In the end, much like physics has not changed much since then 1960s, amazingly so, so have the answers to this question. In 1970, Dr. Ernst Stuhlinger, Associate Director of Marshall Space Flight Center, received a letter from a nun doing relief work for the poor in Africa asking this question. He wrote back in length.

He began his letter, relating a story about a small town in Germany which was ruled by benign count who gave a large part of his income to the poor. He was much appreciated because of the poverty and epidemics of plague which ravaged his country during those times.

One day he met a strange man who ground small lenses from pieces of glass, mounted the lenses in tubes, and used these "gadgets" to see very small objects. He invited the man to move his laboratory into his castle, become a member of his household, and continue his work.

The townspeople became very angry and thought he was wasting his money. The count replied, "I'll give you as much as I can afford, but I will also support this man and his work because I know that some day something good will come of it."

Something good did come out of his work: the microscope, an invention that made major contributions to the progress of medicine and helped in ending the plague. The count, by using some of his spending money for research and discovery, contributed far more to the relief of human suffering than he could have contributed by giving all that he could directly to his community.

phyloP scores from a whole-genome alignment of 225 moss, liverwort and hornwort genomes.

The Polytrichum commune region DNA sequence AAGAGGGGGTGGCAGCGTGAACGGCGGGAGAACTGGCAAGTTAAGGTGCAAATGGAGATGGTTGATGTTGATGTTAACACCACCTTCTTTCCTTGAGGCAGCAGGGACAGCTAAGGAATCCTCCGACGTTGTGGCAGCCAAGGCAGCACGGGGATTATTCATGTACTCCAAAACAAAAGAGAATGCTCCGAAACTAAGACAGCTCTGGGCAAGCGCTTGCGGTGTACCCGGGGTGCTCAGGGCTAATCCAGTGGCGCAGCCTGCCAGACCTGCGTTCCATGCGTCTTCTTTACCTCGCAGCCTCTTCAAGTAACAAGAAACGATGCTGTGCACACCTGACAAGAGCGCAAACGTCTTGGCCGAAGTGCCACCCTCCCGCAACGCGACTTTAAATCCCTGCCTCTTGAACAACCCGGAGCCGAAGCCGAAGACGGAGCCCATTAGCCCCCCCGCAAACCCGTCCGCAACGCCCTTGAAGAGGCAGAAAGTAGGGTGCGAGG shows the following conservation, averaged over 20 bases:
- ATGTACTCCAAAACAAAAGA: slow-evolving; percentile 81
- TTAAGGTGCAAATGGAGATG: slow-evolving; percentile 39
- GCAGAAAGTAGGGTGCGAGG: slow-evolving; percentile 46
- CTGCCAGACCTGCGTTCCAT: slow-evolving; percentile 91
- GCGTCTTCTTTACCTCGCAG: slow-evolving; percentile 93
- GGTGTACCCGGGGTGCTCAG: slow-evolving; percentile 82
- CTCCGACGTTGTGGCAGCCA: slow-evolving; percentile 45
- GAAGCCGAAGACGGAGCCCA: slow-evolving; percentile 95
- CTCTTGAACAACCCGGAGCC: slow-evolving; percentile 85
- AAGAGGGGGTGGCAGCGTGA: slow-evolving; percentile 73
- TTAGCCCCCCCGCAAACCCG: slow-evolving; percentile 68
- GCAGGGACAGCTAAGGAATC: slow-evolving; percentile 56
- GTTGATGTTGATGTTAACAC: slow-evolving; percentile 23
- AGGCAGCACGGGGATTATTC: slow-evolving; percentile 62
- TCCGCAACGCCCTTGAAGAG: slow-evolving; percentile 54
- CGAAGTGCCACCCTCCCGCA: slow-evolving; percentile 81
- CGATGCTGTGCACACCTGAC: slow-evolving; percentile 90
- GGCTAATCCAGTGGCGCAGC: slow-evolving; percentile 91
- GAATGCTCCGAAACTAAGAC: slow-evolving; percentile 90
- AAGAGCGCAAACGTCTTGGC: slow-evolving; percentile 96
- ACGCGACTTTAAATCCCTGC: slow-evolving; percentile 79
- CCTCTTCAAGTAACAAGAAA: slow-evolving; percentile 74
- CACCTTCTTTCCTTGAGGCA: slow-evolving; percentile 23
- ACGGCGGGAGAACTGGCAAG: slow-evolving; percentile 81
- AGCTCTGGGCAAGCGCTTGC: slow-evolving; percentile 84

Stuhlinger concluded his story by saying, "The situation we are facing is similar in many respects."

He would be right in 1970 and he would be right today. If anything, the reasons for exploring space have become even more urgent today than they were more than 40 years ago. We are losing our technological edge because we are losing our capabilities to produce scientists and engineers in this country in drastic numbers today. Space exploration is considered the ability to be a world leader. If we do not continue to take up the mantle of space exploration, other countries will do so. The Chinese are doing so today, and the Indians are not far behind. The Europeans and Russians are already there. We must continue to do so.

Space still represents the ultimate frontier for learning and testing of our knowledge. It provides a means for improving and developing our technology. It helps to inspire, education, and improve the skills of our next generation of explorers and our workforce, and going into space does improve life here on Earth by making us try to do new and difficult things. And, as I remind my friends, every dollar spent on space is spent here on Earth.

Again, I appreciate the opportunity to be with you here this evening on this great, eventful occasion, to honor the past and think about the future and the great work the men and women have accomplished here in this town, and we will accomplish in the future.

Thank you very much.

Larry Capps concluded the evening:

It's been a great week in Huntsville, Alabama. [applause]

Again, I want to thank all of you for being here this evening. You have made my week, and I'm sure you have made the week for a lot of my staff and for a number of other people here in Huntsville.

And, speaking of my staff, I'd like to give them all a round of applause.

He then announced that Saturn/Apollo team members should report for the taking of the traditional reunion photo and that there would be a fireworks display in the west parking lot.

Steve Cook speaking at the Fourth Annual Saturn/Apollo Reunion (2007) at the U.S. Space and Rocket Center.
Time picture taken Fri Jul 13 19:54:24 2007
File name dsc39661.jpg
Location picture taken Space Camp Cafeteria
US Space & Rocket Center
Huntsville, AL